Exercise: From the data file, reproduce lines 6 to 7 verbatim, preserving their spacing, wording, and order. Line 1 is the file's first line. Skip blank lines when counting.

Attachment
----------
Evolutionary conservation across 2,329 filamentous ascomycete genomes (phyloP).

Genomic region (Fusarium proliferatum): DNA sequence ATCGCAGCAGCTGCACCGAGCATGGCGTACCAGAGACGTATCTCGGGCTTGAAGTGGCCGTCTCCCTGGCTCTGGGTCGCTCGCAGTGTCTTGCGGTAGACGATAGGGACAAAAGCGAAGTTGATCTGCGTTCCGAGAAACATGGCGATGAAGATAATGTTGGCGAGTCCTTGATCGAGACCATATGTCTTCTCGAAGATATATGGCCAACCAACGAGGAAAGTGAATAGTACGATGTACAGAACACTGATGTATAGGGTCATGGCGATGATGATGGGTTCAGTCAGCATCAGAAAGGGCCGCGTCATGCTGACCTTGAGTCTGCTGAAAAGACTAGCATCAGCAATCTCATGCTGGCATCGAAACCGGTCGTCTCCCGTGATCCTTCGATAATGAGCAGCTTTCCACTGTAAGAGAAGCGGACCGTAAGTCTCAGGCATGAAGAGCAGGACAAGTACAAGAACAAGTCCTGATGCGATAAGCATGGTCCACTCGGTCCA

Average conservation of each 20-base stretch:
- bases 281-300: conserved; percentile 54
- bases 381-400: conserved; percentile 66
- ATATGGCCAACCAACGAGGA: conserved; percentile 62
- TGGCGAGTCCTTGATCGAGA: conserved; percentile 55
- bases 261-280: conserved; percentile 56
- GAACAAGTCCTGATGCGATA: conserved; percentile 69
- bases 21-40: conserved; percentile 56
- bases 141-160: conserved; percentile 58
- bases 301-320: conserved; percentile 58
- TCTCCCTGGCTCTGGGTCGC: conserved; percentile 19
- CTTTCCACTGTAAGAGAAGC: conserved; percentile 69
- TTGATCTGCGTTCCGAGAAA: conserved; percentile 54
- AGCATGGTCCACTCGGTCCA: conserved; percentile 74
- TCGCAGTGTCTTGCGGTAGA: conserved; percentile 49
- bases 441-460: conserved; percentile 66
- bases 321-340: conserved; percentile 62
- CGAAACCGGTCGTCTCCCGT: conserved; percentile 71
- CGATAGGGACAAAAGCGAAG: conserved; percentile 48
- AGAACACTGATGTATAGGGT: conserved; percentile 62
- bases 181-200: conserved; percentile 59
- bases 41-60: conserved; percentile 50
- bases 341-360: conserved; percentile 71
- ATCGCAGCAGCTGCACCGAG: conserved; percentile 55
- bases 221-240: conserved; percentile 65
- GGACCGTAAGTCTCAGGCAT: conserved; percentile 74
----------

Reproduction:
- ATATGGCCAACCAACGAGGA: conserved; percentile 62
- TGGCGAGTCCTTGATCGAGA: conserved; percentile 55